It is a question of one’s political philosophy whether you regard the charity sector or the government as the more worthy cause to receive one’s money. Most people would rather give to the charity of their choice than have their money go to the government, if they had a choice.

Bogus charities

These have occasionally been mentioned. However they are also a diversion from the real issue. There are plenty of existing rules under tax law and charity law that allow bogus UK charities to be shut down, and tax relief denied to donors.

Charitable giving tax relief also has to be granted for donations to charities established elsewhere in the European Union due to the UK’s obligations under the EU treaties. However if foreign charities are suspected of operating improperly, the UK can deny tax relief.

Where do I stand?

I suspect this idea of restricting tax relief for large charitable donations originated with the Liberal Democrat party. I regard the idea as fundamentally flawed, as it will lead to many large charitable donations not happening.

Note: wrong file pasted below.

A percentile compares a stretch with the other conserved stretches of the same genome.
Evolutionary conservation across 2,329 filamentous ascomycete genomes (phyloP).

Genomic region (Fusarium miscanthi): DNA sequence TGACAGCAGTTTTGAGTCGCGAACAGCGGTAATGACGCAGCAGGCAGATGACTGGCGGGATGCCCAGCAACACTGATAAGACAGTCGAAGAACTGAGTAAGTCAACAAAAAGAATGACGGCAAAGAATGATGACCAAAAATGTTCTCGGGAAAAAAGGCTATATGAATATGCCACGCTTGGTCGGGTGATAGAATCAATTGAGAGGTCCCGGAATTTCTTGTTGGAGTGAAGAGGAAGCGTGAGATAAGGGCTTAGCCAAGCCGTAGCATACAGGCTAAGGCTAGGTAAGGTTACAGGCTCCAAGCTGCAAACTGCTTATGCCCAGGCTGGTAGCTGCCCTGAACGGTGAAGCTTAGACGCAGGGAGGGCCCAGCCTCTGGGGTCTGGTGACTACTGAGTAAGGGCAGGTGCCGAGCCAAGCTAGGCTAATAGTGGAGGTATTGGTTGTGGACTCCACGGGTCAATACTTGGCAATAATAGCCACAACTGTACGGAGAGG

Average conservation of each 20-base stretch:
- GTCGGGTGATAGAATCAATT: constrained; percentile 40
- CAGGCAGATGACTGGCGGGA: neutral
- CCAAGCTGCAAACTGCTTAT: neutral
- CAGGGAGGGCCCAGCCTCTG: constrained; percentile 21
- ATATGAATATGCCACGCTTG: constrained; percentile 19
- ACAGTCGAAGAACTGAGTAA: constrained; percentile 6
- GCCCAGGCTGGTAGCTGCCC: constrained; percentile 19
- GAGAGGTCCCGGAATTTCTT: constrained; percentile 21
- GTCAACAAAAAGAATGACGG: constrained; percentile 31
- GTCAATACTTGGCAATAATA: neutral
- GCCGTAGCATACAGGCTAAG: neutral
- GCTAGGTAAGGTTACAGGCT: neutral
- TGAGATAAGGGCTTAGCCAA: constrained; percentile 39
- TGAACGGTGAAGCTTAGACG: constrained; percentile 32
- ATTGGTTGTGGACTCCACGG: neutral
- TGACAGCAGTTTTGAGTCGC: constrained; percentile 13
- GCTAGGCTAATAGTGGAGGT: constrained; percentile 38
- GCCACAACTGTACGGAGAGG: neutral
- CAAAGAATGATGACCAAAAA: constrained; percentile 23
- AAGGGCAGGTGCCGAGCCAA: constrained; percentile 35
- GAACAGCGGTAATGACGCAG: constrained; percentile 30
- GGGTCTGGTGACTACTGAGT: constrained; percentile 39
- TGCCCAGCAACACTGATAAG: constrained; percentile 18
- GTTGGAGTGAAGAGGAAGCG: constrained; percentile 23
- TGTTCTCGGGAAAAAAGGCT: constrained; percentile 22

When one looks at the numbers, the only way that the Government can raise tax revenue by this change is by depriving the charity sector of money. It is incorrect to think of this as a way of taxing “rich people.” It is a measure that effectively taxes charities.

The Government has indicated that it will be consulting on the proposed measure. I hope that leads to the idea being dropped. Britain needs more philanthropy, not less.

Update 2 June 2012

On 31 May 2012 the Financial Times newspaper reported that the Chancellor of the Exchequer had given a television interview to announce that the limitation proposal had been dropped. (Obviously the consultation mentioned above will not now take place.) He was quoted by the Financial Times as follows:

Mr Osborne said in a short television clip: “I can confirm that we will proceed next year with a cap on income tax reliefs for wealthy people, but we won’t be capping relief for giving money to charity.”

He added: “It is clear from our conversations with charities that any kind of cap could damage donations and, as I said at the Budget, that’s not what we want at all. So we’ve listened.”

The proposed limitation had been the subject of widespread lobbying in addition to this website page. I am pleased that the Government has listened.